Scotland

Rangers 'covered up' reasons for abuse claim coach's departure

Gordon Neely
Image caption Gordon Neely, pictured during his time at Ibrox, died in 2014

New evidence has emerged suggesting Rangers FC covered up the reasons why a former youth coach accused of child sex offences left the club.

Rangers have consistently said they sacked Gordon Neely in 1991 after a complaint from worried parents and then reported him to the police.

But the new evidence shows that is not what the club said publicly at the time - and Neely's alleged victim insists a police report was never made.

Rangers denied a cover-up.

Gordon Neely coached children at Hutcheson Vale, Hibernian and Rangers in the 1980 and 90s. A BBC Scotland investigation in 2017 revealed the extent of his abuse at those three clubs, including allegations that Hibs failed to pass on concerns about his behaviour when Neely moved to Rangers in 1986.

Neely would carry on abusing at Rangers until a complaint was made in 1991 which led to his dismissal.

Rangers told the BBC in 2017 that Neely was sacked and reported to the police. Two months ago, the club told The Sun: "It was important Rangers took both steps without delay to address this matter."

Image caption The BBC has obtained an article in the club's newspaper

However, this has been called into question after the BBC obtained an article in the club's newspaper marking his departure, which made no mention of abuse concerns and wished him "every success in the future".

The boy who made the complaint which led to Neely's sacking has broken his silence and says Rangers' statements that a police report was made are "total lies".

'What just happened?'

Former Rangers youth team player John (not his real name) says he fell victim to Neely in 1991.

One night before training, when he was aged 14, he says he was told to go and see Neely in his office over an apparent breach in discipline.

John said: "[Neely] says: 'Well there's two ways we can deal with this… I can go and tell your parents and you'll never play for Rangers again. Or we can do it my way which is that I'll take you in this office, pull your trousers down, and spank your bum'… And I said: 'Well, we'll do it your way.'

"And he went and snibbed the door… took down my pants and he bent me over his knee and I can always remember his hand going up...

"I shut my eyes expecting the thud. But just at that he said: 'That's enough… go and get changed and go for your training.' So I don't know whether something's spooked him… but that's what he done.'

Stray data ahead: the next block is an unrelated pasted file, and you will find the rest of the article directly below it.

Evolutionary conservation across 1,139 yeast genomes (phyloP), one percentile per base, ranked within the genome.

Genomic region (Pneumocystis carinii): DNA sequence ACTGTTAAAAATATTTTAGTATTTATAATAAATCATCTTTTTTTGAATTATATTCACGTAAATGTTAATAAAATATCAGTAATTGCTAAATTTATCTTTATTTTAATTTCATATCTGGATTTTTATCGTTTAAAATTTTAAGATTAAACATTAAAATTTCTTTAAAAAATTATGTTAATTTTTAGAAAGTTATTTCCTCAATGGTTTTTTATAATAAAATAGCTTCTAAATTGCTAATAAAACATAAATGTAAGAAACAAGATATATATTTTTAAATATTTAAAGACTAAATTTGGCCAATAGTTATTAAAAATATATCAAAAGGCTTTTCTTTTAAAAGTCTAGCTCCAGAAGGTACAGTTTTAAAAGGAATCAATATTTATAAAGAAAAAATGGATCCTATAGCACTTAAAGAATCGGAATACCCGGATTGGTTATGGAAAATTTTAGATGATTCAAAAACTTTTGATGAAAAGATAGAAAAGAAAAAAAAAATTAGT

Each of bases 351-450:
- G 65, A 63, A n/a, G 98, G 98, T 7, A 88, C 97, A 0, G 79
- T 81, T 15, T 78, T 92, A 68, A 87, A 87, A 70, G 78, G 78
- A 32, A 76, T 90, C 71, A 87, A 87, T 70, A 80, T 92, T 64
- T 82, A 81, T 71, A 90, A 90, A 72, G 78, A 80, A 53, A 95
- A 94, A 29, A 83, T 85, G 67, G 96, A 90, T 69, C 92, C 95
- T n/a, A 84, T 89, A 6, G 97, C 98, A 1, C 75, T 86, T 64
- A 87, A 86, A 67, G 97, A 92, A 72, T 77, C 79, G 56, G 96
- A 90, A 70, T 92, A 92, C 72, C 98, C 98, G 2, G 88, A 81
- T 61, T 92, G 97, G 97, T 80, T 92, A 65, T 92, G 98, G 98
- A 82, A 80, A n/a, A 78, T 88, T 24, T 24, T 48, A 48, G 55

"I was… confused, a bit 'what just happened there? What have I done?' I've not done anything wrong. I was just, I couldn't believe it."

'They didn't go the police'

John told his parents. They phoned Ibrox and were invited to a meeting with the then manager and assistant manager, Graeme Souness and Walter Smith. He says the initial meeting took place in Souness' car, across from Ibrox.

He says the meeting then continued in Souness' office and Neely was brought in and confronted.

John said: "[Neely's] face just fell when he saw me. Mr Souness said: 'This boy says you had him over your knee.' He said: 'No I didn't boss, no, no.' I broke down and said: 'You did so.'

Neely later confessed, and Souness sacked him on the spot.

Since 2016, Rangers has insisted it also reported Neely to the police.

Image caption Neely had a youth development role with Hibs in the early 1980s

"Total lies," said John. "No, they didn't go the police.

"When I made my statement to the police [in 2016] they said they couldn't find any trace of any record at all going back to what Rangers are saying.

"Nobody came to speak to me either when I was that age. That's how I know nothing was reported to the police."

Martin Henry, who led the SFA review into child abuse in football, told the BBC his review had been "unable to confirm either way whether an actual formal report was made to Strathclyde police at that time".

Wished 'every success in the future'

But despite Rangers' claims that Neely was sacked and reported to the police, that's not what they told the public.